New Day makes grant to Seng girls in Xining School of Performing Arts – update from Dan and Jane Chavasse
This week New Day made a further grant to the Seng girls studying at the Performing Arts school in Xining. This is the fourth grant to this group of students-covering their fees and living expenses for another 12 months and comes with the news from Dock Po that the girls have been selected to attend a prestigious Beijing dance school this summer. It is wonderful that as the girls reach their final year at Xining that their talent is being recognised at a national level and hopefully this will lead to career opportunities when they graduate. Sadly, three girls have not made the grade and will leave the school but this underlines the meritocratic philosophy that was explained to them on arrival. Dock Po is confident that he can find them employment and the grounding they have had at the school has been vital. New Day are also supporting two further (slightly older) girls in Xining who care for the core group. They are on a computer studies and leadership course. We are delighted that the objectives of the program that New Day has been supporting for the last 3 years are broadly being met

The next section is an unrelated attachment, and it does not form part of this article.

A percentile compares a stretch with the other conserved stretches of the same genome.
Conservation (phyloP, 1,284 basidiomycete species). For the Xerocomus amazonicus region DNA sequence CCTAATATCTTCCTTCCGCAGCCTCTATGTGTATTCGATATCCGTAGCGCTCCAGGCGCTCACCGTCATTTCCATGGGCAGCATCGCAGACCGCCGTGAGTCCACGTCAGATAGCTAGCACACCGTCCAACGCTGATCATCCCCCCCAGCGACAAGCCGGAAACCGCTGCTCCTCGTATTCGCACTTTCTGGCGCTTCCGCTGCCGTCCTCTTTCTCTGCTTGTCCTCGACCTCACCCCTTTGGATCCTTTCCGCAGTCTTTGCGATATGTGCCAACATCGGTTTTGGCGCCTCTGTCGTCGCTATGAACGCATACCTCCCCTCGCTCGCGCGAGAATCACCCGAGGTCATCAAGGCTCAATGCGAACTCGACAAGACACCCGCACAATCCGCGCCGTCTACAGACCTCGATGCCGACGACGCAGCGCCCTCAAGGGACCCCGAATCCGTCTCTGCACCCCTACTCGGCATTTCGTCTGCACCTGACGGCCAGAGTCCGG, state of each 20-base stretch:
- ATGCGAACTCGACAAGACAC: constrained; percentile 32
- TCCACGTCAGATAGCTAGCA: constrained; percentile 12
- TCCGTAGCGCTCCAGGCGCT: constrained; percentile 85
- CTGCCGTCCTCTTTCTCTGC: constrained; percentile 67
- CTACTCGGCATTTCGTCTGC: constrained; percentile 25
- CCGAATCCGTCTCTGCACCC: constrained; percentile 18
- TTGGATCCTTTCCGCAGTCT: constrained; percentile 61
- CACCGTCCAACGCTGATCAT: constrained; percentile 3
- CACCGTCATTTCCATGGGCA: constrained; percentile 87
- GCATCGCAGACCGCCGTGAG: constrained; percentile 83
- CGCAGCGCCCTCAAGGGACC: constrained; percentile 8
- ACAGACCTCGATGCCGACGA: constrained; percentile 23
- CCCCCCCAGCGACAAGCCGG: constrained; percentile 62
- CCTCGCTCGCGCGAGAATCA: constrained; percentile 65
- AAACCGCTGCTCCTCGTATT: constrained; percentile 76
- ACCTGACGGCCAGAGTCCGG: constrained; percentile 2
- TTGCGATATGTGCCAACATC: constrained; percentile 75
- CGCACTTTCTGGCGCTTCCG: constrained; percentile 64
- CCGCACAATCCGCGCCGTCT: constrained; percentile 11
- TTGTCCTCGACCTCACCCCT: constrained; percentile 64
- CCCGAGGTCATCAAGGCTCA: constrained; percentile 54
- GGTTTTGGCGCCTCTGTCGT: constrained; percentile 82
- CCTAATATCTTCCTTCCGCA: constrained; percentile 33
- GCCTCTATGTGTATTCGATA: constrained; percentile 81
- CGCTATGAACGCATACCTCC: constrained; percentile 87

SGVTS School update
In the school on the plateau in Darlag there are now 130 girls. Many New Day members generously donated warm clothing and funds for radiators and insulation, as well as a water heater. Dock Po reports that the girls came through a freezing winter as well as ever and that ‘there was not one case of frostbite’. It is telling that this is the measure of success in these brutal conditions.
He has appointed a new headmaster who has made some changes to the teaching staff and he reports that morale is high and the girls are in good spirits. Part of the challenge is attracting talented teachers to work in such demanding conditions and he has managed to appoint some nationally qualified female teachers who are making an impact already. Dock Po has secured high school places in Jigdzi for a further 11 girls who are reaching the end of their time in Darlag, for which he may require funding. This is a crucial part of his role-securing places in further education to allow girls a choice in their future. Many do indeed return to the plateau, but they return with transferable and marketable skills – and the opportunity to move away from abject poverty as nomadic herders.
We are delighted that Dock Po plans to visit Hong Kong on 15 October with the same group of girls that visited last year. He is very keen to meet New Day members and also for the girls to put on their show.